Since I was a kid, I can remember flipping through the pages of video production magazines like Videography and drooling over all the new cameras and gear that I wished I had. One ad that would always stop me in my tracks was the ads for something called a video toaster. At first glance, it brought thoughts of the flying toaster screen-saver that was so very much the thing to have on your computer at work, but the Video Toaster was something far more cooler and powerful. The Video Toaster ran on the Amiga computer and consisted of a fairly cheap hardware and software combination to bring a powerful live switching / linear editing solution that was affordable. Later generations of the video toaster added more and more features and has become the Newtek Tricaster that we know today.
1994 Promo Video for the Video Toaster 4000
Live streaming video has come along way from the postage stamp sized video of NASA TV that I remember watching using real player on my 56K modem more than ten years ago. Watching high quality video is common place now and made possible by the increase in the availability in broadband and fast, cheap, computers. Streaming services like, Ustream, Justin.tv and Bit Gravity have made getting your video content out even easier. I remember days spent trying to get several servers to work together to feed a rtsp stream to a couple of computers across a LAN, and now anyone with a webcam can be easily streaming to an audience of thousands without the hassle of working out the back-end technnology.
The Tricaster isn’t a brand new product, but has seen huge growth in sales with the rise of people creating live video content for the web. The Tricaster has a lot of bang for the buck, replacing hugely expensive satellite trucks with a small box that can be easily shipped and it price ranges from just under $5,000 for the basic tricaster to $15,000 for the new drool worthy HD Tricaster TCXD300. The new HD Tricaster is an extremely attractive alternative to other HD switchers in the market that generally start in the $100,000 range and the Tricaster has more features. The Tricaster has made online TV networks possible and affordable like TWIT.tv and ThisWeekIn.com. When a normal TV studio would normally need a crew of a dozen or more, the TWIT live stream is controlled solely by Leo Laporte that switches cameras while hosting and all of the rest of the duties of head TWIT all while on air.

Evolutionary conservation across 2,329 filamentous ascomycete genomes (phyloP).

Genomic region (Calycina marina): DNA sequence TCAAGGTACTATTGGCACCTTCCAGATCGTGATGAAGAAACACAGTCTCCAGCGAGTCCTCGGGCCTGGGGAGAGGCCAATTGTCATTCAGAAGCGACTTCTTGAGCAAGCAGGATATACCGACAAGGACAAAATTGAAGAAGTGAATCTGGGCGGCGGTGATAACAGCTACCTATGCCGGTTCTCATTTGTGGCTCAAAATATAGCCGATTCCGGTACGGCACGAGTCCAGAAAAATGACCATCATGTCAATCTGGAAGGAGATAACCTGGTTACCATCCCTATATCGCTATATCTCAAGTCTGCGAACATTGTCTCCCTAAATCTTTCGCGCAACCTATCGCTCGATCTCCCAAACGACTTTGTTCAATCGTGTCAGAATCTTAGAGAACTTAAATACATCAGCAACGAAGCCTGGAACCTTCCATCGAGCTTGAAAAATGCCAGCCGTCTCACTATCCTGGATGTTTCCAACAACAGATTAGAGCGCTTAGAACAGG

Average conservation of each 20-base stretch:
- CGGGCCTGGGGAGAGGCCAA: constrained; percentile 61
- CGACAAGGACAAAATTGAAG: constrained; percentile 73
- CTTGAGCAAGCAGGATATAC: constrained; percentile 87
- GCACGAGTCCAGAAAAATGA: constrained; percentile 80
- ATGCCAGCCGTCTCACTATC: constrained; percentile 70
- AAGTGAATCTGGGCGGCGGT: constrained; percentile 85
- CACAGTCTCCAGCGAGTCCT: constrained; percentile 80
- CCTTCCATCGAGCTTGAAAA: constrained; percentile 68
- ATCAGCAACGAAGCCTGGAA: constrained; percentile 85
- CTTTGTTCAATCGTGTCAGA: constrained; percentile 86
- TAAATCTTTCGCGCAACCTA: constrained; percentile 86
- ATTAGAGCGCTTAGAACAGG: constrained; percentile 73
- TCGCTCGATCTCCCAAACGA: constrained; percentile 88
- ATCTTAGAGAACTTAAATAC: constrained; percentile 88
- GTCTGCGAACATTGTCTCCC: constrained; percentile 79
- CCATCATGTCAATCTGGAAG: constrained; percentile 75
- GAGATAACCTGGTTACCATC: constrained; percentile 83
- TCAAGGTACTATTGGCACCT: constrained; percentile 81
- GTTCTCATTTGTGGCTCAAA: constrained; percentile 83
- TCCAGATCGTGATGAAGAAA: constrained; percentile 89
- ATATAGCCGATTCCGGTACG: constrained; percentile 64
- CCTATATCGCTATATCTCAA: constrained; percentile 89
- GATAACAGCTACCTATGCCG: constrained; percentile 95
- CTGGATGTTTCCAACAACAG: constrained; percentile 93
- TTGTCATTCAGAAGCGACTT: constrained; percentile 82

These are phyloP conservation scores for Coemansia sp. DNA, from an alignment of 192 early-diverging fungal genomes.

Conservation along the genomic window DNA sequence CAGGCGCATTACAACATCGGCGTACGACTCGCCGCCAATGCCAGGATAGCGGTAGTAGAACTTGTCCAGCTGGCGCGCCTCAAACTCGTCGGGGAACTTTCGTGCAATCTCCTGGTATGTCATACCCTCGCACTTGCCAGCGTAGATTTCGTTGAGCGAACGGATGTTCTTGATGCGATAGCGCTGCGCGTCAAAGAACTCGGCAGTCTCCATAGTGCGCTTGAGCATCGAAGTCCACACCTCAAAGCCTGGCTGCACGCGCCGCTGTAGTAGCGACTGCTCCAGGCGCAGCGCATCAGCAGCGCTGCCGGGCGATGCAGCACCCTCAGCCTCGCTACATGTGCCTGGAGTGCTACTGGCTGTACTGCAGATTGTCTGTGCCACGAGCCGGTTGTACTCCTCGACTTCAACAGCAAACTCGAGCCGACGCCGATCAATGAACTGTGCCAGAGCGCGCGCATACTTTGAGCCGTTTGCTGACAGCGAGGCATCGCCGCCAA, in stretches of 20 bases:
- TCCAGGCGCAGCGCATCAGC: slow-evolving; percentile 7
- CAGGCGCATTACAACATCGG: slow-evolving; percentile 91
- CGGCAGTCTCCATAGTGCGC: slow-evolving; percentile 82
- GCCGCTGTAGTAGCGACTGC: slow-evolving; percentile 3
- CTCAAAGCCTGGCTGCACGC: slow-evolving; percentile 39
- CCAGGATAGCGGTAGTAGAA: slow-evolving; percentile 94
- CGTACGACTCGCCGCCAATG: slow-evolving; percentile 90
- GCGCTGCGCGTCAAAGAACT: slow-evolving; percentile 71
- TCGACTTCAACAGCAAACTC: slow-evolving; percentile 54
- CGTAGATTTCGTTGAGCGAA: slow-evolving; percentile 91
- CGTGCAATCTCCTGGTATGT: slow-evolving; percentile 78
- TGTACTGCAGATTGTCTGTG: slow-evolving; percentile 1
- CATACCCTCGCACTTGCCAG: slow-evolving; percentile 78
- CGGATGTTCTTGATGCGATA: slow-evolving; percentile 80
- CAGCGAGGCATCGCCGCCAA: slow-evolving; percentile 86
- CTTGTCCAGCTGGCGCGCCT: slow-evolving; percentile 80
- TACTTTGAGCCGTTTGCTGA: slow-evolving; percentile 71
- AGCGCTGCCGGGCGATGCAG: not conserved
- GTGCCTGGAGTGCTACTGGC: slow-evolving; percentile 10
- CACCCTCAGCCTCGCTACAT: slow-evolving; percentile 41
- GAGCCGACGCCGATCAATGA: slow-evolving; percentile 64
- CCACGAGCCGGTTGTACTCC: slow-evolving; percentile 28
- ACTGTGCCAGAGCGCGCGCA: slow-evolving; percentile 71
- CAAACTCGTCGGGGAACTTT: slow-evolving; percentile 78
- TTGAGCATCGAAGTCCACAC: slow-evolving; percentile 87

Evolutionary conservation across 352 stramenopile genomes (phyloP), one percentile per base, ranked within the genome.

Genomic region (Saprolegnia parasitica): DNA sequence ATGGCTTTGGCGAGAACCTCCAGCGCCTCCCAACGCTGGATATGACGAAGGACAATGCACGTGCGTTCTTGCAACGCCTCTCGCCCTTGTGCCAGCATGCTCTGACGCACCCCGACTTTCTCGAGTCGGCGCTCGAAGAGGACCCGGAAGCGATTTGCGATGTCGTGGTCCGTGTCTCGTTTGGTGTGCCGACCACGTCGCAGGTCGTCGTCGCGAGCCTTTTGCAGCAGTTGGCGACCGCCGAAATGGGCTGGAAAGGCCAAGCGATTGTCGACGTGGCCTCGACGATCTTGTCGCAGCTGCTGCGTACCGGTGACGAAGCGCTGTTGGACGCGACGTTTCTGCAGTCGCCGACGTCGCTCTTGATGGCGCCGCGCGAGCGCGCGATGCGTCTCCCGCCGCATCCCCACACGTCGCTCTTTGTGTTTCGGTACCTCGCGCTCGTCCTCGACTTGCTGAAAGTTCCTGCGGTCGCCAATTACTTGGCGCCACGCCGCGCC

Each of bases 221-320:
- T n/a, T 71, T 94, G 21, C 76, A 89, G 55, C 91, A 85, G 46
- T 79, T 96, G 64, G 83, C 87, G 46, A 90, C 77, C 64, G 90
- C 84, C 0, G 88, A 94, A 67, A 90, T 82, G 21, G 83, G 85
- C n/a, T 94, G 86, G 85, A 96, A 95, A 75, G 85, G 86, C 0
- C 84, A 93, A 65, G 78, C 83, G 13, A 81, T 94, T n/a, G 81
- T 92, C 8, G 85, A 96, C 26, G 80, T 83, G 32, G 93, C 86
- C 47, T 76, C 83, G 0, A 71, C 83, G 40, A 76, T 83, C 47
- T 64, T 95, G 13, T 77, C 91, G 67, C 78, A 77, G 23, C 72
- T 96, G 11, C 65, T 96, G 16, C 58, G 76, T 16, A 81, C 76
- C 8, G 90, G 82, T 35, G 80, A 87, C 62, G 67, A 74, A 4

Photo: © Newtek Inc.
Newtek had a big presence this year at SXSW with the Tricaster equipped Mini Cooper showing up all across Austin as Newtek made it possible for companies such as SiliconAngle.com, TWIT.tv, and This Week in Startups, and Revision 3 to bring the SXSW experience into people’s homes.
And its not just online video producers that are increasing using the Tricaster, more and more “old media” producers are integrating Tricaster into their productions for web content or video played in sports venues. I think this trend will only continue to increase as more people start creating live web video and old media looks for more ways to reduce costs and attract a larger audience.